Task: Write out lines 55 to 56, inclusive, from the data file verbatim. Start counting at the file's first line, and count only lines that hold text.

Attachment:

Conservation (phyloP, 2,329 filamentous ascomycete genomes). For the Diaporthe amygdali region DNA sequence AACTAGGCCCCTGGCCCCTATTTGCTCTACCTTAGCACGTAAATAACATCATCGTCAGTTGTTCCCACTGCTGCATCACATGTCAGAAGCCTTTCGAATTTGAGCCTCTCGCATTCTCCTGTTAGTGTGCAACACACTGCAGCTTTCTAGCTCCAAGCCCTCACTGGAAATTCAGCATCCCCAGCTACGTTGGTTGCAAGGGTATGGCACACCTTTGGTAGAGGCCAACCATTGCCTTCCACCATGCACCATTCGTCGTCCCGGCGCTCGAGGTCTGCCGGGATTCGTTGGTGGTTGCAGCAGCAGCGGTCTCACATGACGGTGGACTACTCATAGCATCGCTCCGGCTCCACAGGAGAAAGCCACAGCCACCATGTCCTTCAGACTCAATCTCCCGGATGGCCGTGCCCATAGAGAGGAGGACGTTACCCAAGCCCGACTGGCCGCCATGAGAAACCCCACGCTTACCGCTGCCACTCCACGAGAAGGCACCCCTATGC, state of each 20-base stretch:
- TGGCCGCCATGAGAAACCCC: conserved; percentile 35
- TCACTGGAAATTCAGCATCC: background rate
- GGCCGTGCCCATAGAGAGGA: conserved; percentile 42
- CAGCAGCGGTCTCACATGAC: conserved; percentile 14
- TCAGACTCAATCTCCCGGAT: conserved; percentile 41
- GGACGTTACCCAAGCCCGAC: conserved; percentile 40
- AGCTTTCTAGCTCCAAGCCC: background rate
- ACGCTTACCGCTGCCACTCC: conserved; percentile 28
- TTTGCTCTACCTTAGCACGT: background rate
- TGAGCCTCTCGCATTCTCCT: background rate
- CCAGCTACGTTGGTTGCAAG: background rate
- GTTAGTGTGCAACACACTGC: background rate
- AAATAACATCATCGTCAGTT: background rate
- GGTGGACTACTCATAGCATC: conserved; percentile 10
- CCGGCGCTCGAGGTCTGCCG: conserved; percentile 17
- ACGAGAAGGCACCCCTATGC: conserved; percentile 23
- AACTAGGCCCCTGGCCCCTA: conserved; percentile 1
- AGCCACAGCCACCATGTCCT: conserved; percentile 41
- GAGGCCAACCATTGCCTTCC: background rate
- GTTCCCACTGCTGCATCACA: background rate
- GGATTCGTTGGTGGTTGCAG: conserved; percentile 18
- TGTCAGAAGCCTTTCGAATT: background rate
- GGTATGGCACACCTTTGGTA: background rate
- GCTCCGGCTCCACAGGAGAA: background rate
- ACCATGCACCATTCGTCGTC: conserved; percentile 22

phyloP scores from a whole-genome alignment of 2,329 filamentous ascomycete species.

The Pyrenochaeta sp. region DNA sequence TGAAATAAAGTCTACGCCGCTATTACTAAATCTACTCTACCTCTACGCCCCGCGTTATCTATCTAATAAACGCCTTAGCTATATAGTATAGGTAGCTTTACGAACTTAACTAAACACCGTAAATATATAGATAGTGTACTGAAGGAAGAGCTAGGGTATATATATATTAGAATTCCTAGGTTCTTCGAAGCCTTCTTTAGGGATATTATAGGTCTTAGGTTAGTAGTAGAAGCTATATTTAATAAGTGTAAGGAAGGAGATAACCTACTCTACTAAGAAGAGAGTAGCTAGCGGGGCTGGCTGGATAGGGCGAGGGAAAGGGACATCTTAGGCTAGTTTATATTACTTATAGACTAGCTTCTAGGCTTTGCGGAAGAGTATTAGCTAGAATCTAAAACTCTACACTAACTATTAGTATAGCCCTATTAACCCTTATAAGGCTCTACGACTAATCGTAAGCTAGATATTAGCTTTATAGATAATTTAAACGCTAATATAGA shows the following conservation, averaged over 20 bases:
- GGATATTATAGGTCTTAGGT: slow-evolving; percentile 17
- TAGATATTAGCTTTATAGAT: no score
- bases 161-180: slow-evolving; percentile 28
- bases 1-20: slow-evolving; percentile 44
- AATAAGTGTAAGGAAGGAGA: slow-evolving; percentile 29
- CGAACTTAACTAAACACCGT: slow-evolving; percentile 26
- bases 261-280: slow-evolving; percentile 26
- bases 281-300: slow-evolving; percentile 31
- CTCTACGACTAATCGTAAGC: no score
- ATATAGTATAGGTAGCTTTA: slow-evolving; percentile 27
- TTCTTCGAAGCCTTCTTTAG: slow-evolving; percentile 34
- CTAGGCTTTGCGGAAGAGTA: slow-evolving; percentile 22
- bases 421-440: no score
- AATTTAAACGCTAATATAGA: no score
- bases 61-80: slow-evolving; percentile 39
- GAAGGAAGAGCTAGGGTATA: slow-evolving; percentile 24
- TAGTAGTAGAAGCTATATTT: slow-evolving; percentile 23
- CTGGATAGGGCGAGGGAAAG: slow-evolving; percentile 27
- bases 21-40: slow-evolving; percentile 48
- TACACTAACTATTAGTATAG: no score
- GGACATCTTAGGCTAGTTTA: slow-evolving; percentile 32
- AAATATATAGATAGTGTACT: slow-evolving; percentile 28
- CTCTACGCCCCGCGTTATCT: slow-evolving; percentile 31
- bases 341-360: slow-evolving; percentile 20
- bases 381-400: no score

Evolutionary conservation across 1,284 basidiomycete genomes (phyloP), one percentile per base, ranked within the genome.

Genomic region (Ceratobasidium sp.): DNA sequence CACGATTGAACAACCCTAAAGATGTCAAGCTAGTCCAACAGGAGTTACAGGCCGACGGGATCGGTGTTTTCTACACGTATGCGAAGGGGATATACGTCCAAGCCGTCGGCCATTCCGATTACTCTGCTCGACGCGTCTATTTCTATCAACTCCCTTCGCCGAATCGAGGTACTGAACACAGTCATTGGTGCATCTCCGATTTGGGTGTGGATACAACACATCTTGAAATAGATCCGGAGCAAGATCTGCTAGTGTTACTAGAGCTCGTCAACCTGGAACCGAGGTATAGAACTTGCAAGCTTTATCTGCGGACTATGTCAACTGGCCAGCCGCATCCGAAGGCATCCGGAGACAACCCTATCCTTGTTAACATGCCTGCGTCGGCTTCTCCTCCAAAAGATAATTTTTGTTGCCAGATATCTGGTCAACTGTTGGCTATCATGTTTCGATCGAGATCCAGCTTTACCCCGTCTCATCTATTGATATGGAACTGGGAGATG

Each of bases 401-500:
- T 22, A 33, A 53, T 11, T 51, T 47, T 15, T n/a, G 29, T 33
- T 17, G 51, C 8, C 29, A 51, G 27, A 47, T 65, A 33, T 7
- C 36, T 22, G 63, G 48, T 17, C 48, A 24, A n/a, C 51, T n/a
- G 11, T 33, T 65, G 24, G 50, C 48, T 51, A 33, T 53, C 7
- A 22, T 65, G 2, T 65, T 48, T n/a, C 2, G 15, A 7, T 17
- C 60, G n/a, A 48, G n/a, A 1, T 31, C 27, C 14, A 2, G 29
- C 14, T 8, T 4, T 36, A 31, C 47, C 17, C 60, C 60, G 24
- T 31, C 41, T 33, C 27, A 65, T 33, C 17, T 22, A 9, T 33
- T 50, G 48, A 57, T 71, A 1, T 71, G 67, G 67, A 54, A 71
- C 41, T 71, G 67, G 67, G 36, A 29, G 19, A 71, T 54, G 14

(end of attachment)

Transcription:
Genomic region (Ceratobasidium sp.): DNA sequence CACGATTGAACAACCCTAAAGATGTCAAGCTAGTCCAACAGGAGTTACAGGCCGACGGGATCGGTGTTTTCTACACGTATGCGAAGGGGATATACGTCCAAGCCGTCGGCCATTCCGATTACTCTGCTCGACGCGTCTATTTCTATCAACTCCCTTCGCCGAATCGAGGTACTGAACACAGTCATTGGTGCATCTCCGATTTGGGTGTGGATACAACACATCTTGAAATAGATCCGGAGCAAGATCTGCTAGTGTTACTAGAGCTCGTCAACCTGGAACCGAGGTATAGAACTTGCAAGCTTTATCTGCGGACTATGTCAACTGGCCAGCCGCATCCGAAGGCATCCGGAGACAACCCTATCCTTGTTAACATGCCTGCGTCGGCTTCTCCTCCAAAAGATAATTTTTGTTGCCAGATATCTGGTCAACTGTTGGCTATCATGTTTCGATCGAGATCCAGCTTTACCCCGTCTCATCTATTGATATGGAACTGGGAGATG

Each of bases 401-500: